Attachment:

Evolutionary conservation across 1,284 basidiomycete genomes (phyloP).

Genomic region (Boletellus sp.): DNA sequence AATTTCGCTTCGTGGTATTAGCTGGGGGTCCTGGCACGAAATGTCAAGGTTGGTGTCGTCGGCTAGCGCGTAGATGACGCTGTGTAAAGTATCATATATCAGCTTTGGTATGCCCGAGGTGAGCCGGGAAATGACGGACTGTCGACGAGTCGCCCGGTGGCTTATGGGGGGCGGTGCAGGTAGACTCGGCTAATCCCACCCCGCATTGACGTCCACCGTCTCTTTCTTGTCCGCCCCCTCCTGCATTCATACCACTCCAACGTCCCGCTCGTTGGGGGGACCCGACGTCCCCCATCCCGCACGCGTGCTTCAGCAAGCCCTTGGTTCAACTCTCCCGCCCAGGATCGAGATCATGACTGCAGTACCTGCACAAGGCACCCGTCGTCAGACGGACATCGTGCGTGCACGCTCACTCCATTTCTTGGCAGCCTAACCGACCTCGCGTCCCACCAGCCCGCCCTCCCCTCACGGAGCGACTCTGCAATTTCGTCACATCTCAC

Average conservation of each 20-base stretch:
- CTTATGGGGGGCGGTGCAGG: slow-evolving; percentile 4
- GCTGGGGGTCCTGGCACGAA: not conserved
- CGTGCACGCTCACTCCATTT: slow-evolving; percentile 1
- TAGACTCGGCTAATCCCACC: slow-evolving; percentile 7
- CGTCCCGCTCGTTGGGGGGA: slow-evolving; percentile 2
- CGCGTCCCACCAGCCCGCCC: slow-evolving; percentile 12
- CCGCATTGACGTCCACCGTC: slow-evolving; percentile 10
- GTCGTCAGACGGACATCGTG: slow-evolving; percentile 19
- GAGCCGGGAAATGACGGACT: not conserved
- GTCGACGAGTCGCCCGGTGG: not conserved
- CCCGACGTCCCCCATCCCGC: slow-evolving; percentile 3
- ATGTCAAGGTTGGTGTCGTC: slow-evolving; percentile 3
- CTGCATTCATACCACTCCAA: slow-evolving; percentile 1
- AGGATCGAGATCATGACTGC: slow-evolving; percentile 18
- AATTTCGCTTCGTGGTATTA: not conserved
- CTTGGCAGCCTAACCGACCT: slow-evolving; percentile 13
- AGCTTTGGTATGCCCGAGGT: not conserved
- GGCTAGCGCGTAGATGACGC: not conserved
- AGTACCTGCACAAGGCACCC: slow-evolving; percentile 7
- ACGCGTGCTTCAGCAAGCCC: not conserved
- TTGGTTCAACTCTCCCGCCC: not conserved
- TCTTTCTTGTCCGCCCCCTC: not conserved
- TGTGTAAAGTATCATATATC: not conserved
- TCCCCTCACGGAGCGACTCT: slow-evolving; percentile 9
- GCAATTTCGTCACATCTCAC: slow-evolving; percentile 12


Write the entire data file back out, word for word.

Evolutionary conservation across 1,284 basidiomycete genomes (phyloP).

Genomic region (Boletellus sp.): DNA sequence AATTTCGCTTCGTGGTATTAGCTGGGGGTCCTGGCACGAAATGTCAAGGTTGGTGTCGTCGGCTAGCGCGTAGATGACGCTGTGTAAAGTATCATATATCAGCTTTGGTATGCCCGAGGTGAGCCGGGAAATGACGGACTGTCGACGAGTCGCCCGGTGGCTTATGGGGGGCGGTGCAGGTAGACTCGGCTAATCCCACCCCGCATTGACGTCCACCGTCTCTTTCTTGTCCGCCCCCTCCTGCATTCATACCACTCCAACGTCCCGCTCGTTGGGGGGACCCGACGTCCCCCATCCCGCACGCGTGCTTCAGCAAGCCCTTGGTTCAACTCTCCCGCCCAGGATCGAGATCATGACTGCAGTACCTGCACAAGGCACCCGTCGTCAGACGGACATCGTGCGTGCACGCTCACTCCATTTCTTGGCAGCCTAACCGACCTCGCGTCCCACCAGCCCGCCCTCCCCTCACGGAGCGACTCTGCAATTTCGTCACATCTCAC

Average conservation of each 20-base stretch:
- CTTATGGGGGGCGGTGCAGG: slow-evolving; percentile 4
- GCTGGGGGTCCTGGCACGAA: not conserved
- CGTGCACGCTCACTCCATTT: slow-evolving; percentile 1
- TAGACTCGGCTAATCCCACC: slow-evolving; percentile 7
- CGTCCCGCTCGTTGGGGGGA: slow-evolving; percentile 2
- CGCGTCCCACCAGCCCGCCC: slow-evolving; percentile 12
- CCGCATTGACGTCCACCGTC: slow-evolving; percentile 10
- GTCGTCAGACGGACATCGTG: slow-evolving; percentile 19
- GAGCCGGGAAATGACGGACT: not conserved
- GTCGACGAGTCGCCCGGTGG: not conserved
- CCCGACGTCCCCCATCCCGC: slow-evolving; percentile 3
- ATGTCAAGGTTGGTGTCGTC: slow-evolving; percentile 3
- CTGCATTCATACCACTCCAA: slow-evolving; percentile 1
- AGGATCGAGATCATGACTGC: slow-evolving; percentile 18
- AATTTCGCTTCGTGGTATTA: not conserved
- CTTGGCAGCCTAACCGACCT: slow-evolving; percentile 13
- AGCTTTGGTATGCCCGAGGT: not conserved
- GGCTAGCGCGTAGATGACGC: not conserved
- AGTACCTGCACAAGGCACCC: slow-evolving; percentile 7
- ACGCGTGCTTCAGCAAGCCC: not conserved
- TTGGTTCAACTCTCCCGCCC: not conserved
- TCTTTCTTGTCCGCCCCCTC: not conserved
- TGTGTAAAGTATCATATATC: not conserved
- TCCCCTCACGGAGCGACTCT: slow-evolving; percentile 9
- GCAATTTCGTCACATCTCAC: slow-evolving; percentile 12